The frequency of congenital anomalies was not significantly increased among 134 liveborn infants whose mothers were treated with azithromycin during the first trimester of pregnancy in a teratogen information service study (Bar-Oz et al., 2012). Similarly, the frequency of congenital anomalies was not increased among 113 children of women treated with azithromycin during pregnancy in another teratogen information service study in which 72% of the women took the drug during the first trimester (Sarkar et al., 2006).
No association with maternal azithromycin treatment early in pregnancy was found among 1537 male infants with hypospadias in the National Birth Defects Prevention Study (Lind et al., 2013). No association with maternal azithromycin use during the first trimester of pregnancy was found among 646 infants with isolated club foot in another North American case-control study (Werler et al., 2014).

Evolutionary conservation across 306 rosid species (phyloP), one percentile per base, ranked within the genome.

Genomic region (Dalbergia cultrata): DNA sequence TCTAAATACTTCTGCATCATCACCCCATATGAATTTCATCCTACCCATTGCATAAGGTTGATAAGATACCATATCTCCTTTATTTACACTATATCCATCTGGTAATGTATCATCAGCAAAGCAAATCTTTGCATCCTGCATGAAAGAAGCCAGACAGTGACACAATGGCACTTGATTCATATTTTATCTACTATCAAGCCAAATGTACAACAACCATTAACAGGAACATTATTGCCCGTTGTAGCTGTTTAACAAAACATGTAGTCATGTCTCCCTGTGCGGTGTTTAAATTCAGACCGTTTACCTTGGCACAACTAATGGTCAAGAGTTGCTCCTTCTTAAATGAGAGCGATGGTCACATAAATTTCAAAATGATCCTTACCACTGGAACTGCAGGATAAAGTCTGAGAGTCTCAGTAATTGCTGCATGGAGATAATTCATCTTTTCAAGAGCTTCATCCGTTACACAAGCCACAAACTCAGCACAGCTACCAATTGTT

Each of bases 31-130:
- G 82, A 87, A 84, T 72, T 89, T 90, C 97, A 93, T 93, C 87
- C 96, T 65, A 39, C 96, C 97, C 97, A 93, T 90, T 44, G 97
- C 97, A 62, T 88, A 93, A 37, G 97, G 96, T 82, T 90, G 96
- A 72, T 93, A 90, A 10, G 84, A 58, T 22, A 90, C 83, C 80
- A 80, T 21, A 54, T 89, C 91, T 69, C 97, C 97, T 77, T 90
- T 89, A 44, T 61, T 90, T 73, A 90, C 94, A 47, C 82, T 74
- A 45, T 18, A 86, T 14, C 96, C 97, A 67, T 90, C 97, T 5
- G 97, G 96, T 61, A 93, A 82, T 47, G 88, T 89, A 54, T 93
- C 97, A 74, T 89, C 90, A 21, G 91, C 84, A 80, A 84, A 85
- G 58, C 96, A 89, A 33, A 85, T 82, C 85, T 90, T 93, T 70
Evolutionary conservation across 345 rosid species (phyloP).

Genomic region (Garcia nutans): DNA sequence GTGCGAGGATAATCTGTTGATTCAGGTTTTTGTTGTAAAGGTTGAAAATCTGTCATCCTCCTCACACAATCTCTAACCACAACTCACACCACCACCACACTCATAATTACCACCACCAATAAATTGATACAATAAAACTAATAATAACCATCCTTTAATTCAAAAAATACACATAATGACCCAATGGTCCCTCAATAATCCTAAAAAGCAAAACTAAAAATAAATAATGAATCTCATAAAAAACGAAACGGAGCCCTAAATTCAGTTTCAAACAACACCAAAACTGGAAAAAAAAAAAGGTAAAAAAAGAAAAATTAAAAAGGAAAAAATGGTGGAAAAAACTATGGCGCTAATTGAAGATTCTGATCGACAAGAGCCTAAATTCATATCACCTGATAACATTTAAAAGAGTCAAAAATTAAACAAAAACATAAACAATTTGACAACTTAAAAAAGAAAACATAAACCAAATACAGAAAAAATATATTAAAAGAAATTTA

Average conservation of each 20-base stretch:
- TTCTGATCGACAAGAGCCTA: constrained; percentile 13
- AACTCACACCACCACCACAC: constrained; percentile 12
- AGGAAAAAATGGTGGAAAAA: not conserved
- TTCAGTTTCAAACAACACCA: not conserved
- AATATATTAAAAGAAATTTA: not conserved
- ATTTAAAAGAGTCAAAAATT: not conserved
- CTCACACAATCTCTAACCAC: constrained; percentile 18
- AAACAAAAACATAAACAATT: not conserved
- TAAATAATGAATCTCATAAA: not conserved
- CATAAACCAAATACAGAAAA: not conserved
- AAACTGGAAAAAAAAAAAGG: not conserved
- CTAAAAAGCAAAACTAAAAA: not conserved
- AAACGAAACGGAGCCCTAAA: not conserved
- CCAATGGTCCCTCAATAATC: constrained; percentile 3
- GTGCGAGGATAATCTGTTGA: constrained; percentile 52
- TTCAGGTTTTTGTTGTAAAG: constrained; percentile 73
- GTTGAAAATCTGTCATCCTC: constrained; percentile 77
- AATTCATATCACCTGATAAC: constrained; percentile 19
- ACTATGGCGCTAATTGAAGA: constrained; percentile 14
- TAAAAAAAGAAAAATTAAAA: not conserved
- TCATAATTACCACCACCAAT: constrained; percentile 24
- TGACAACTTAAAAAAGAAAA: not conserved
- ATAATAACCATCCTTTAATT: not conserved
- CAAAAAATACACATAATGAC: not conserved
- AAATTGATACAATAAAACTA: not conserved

OTHER ADVERSE PERINATAL OUTCOMES
An association with filling a prescription for azithromycin during early pregnancy was observed among 8702 women who had spontaneous abortions in the Quebec record linkage study (odds ratio=1.65, 95% confidence interval 1.34-2.02 in comparison to infants of unexposed pregnancies; odds ratio=1.83, 95% confidence interval 1.30-2.56 in comparison to infants whose mothers were treated with penicillin during the first trimester) (Muanda et al., 2017b).
Adverse perinatal and neonatal outcomes were no more frequent than expected among the infants of women who were treated with azithromycin during the second trimester of pregnancy in randomized controlled trials (Pitsouni et al., 2007; van den Broek et al., 2009). Miscarriage after second-trimester genetic amniocentesis was less frequent than expected after prophylactic azithromycin treatment in another clinical trial (Giorlandino et al., 2009). No adverse effects were observed in the infants of 20 women who were treated with azithromycin less than 1-7 days before delivery (Ramsey et al., 2003).